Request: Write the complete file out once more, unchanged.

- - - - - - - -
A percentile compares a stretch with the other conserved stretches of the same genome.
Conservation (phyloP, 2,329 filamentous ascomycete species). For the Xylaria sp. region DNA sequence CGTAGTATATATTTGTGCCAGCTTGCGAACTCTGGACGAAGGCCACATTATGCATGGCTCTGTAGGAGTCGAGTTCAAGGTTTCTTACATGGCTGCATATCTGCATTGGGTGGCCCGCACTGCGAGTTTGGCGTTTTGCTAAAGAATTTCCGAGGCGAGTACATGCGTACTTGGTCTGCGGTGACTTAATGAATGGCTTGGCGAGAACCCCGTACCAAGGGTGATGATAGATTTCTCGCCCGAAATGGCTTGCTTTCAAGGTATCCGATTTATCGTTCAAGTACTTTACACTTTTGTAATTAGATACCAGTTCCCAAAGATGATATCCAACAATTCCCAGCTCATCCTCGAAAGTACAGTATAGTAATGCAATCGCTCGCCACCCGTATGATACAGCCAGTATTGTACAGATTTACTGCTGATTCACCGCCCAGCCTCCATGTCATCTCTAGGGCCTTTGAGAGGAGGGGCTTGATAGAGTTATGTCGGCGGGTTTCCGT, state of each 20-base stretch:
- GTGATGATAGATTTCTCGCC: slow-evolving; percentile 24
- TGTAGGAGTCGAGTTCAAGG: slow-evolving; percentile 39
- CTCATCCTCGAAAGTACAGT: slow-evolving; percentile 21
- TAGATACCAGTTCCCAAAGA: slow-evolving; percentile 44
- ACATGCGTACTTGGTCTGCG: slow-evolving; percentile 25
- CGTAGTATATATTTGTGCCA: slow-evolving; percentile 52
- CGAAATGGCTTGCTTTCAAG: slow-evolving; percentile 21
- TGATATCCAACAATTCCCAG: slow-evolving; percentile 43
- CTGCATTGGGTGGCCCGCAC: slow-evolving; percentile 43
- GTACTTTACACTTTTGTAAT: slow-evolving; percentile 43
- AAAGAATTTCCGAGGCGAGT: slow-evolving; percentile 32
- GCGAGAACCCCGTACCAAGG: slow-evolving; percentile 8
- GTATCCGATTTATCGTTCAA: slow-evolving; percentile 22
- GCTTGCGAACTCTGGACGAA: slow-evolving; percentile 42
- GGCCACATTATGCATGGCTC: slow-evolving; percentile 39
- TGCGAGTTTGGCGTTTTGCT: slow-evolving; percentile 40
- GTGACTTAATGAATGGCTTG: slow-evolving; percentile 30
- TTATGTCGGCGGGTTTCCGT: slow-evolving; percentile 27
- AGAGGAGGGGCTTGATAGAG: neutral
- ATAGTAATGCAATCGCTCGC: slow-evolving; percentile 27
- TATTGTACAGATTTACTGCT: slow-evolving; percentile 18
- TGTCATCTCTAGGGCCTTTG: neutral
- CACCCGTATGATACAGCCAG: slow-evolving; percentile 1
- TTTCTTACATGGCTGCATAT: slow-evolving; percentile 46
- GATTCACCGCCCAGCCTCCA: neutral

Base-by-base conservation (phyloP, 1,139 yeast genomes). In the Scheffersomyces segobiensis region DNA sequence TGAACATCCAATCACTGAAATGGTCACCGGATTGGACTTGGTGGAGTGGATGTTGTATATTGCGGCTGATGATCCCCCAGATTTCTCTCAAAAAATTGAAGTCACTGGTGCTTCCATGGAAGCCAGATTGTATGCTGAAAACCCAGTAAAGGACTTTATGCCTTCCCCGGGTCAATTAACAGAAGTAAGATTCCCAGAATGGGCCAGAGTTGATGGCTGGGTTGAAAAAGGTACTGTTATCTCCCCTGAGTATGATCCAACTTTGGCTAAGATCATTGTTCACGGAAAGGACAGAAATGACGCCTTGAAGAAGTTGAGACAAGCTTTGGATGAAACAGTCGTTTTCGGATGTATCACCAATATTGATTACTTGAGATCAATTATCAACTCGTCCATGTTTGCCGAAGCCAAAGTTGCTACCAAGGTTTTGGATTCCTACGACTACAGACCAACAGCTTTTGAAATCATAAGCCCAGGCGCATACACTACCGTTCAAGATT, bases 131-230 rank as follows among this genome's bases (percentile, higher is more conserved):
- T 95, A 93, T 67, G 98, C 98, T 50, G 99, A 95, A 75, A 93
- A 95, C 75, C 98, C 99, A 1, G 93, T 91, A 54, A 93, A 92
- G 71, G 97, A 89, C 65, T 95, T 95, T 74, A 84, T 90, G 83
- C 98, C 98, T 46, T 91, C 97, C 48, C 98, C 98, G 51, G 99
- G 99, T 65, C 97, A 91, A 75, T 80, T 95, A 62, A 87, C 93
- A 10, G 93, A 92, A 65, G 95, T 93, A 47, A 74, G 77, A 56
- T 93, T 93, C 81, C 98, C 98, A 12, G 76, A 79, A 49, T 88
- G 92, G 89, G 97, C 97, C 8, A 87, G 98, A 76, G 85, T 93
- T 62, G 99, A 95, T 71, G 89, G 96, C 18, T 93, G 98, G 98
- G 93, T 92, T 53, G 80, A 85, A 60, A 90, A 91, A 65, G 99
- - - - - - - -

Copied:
A percentile compares a stretch with the other conserved stretches of the same genome.
Conservation (phyloP, 2,329 filamentous ascomycete species). For the Xylaria sp. region DNA sequence CGTAGTATATATTTGTGCCAGCTTGCGAACTCTGGACGAAGGCCACATTATGCATGGCTCTGTAGGAGTCGAGTTCAAGGTTTCTTACATGGCTGCATATCTGCATTGGGTGGCCCGCACTGCGAGTTTGGCGTTTTGCTAAAGAATTTCCGAGGCGAGTACATGCGTACTTGGTCTGCGGTGACTTAATGAATGGCTTGGCGAGAACCCCGTACCAAGGGTGATGATAGATTTCTCGCCCGAAATGGCTTGCTTTCAAGGTATCCGATTTATCGTTCAAGTACTTTACACTTTTGTAATTAGATACCAGTTCCCAAAGATGATATCCAACAATTCCCAGCTCATCCTCGAAAGTACAGTATAGTAATGCAATCGCTCGCCACCCGTATGATACAGCCAGTATTGTACAGATTTACTGCTGATTCACCGCCCAGCCTCCATGTCATCTCTAGGGCCTTTGAGAGGAGGGGCTTGATAGAGTTATGTCGGCGGGTTTCCGT, state of each 20-base stretch:
- GTGATGATAGATTTCTCGCC: slow-evolving; percentile 24
- TGTAGGAGTCGAGTTCAAGG: slow-evolving; percentile 39
- CTCATCCTCGAAAGTACAGT: slow-evolving; percentile 21
- TAGATACCAGTTCCCAAAGA: slow-evolving; percentile 44
- ACATGCGTACTTGGTCTGCG: slow-evolving; percentile 25
- CGTAGTATATATTTGTGCCA: slow-evolving; percentile 52
- CGAAATGGCTTGCTTTCAAG: slow-evolving; percentile 21
- TGATATCCAACAATTCCCAG: slow-evolving; percentile 43
- CTGCATTGGGTGGCCCGCAC: slow-evolving; percentile 43
- GTACTTTACACTTTTGTAAT: slow-evolving; percentile 43
- AAAGAATTTCCGAGGCGAGT: slow-evolving; percentile 32
- GCGAGAACCCCGTACCAAGG: slow-evolving; percentile 8
- GTATCCGATTTATCGTTCAA: slow-evolving; percentile 22
- GCTTGCGAACTCTGGACGAA: slow-evolving; percentile 42
- GGCCACATTATGCATGGCTC: slow-evolving; percentile 39
- TGCGAGTTTGGCGTTTTGCT: slow-evolving; percentile 40
- GTGACTTAATGAATGGCTTG: slow-evolving; percentile 30
- TTATGTCGGCGGGTTTCCGT: slow-evolving; percentile 27
- AGAGGAGGGGCTTGATAGAG: neutral
- ATAGTAATGCAATCGCTCGC: slow-evolving; percentile 27
- TATTGTACAGATTTACTGCT: slow-evolving; percentile 18
- TGTCATCTCTAGGGCCTTTG: neutral
- CACCCGTATGATACAGCCAG: slow-evolving; percentile 1
- TTTCTTACATGGCTGCATAT: slow-evolving; percentile 46
- GATTCACCGCCCAGCCTCCA: neutral

Base-by-base conservation (phyloP, 1,139 yeast genomes). In the Scheffersomyces segobiensis region DNA sequence TGAACATCCAATCACTGAAATGGTCACCGGATTGGACTTGGTGGAGTGGATGTTGTATATTGCGGCTGATGATCCCCCAGATTTCTCTCAAAAAATTGAAGTCACTGGTGCTTCCATGGAAGCCAGATTGTATGCTGAAAACCCAGTAAAGGACTTTATGCCTTCCCCGGGTCAATTAACAGAAGTAAGATTCCCAGAATGGGCCAGAGTTGATGGCTGGGTTGAAAAAGGTACTGTTATCTCCCCTGAGTATGATCCAACTTTGGCTAAGATCATTGTTCACGGAAAGGACAGAAATGACGCCTTGAAGAAGTTGAGACAAGCTTTGGATGAAACAGTCGTTTTCGGATGTATCACCAATATTGATTACTTGAGATCAATTATCAACTCGTCCATGTTTGCCGAAGCCAAAGTTGCTACCAAGGTTTTGGATTCCTACGACTACAGACCAACAGCTTTTGAAATCATAAGCCCAGGCGCATACACTACCGTTCAAGATT, bases 131-230 rank as follows among this genome's bases (percentile, higher is more conserved):
- T 95, A 93, T 67, G 98, C 98, T 50, G 99, A 95, A 75, A 93
- A 95, C 75, C 98, C 99, A 1, G 93, T 91, A 54, A 93, A 92
- G 71, G 97, A 89, C 65, T 95, T 95, T 74, A 84, T 90, G 83
- C 98, C 98, T 46, T 91, C 97, C 48, C 98, C 98, G 51, G 99
- G 99, T 65, C 97, A 91, A 75, T 80, T 95, A 62, A 87, C 93
- A 10, G 93, A 92, A 65, G 95, T 93, A 47, A 74, G 77, A 56
- T 93, T 93, C 81, C 98, C 98, A 12, G 76, A 79, A 49, T 88
- G 92, G 89, G 97, C 97, C 8, A 87, G 98, A 76, G 85, T 93
- T 62, G 99, A 95, T 71, G 89, G 96, C 18, T 93, G 98, G 98
- G 93, T 92, T 53, G 80, A 85, A 60, A 90, A 91, A 65, G 99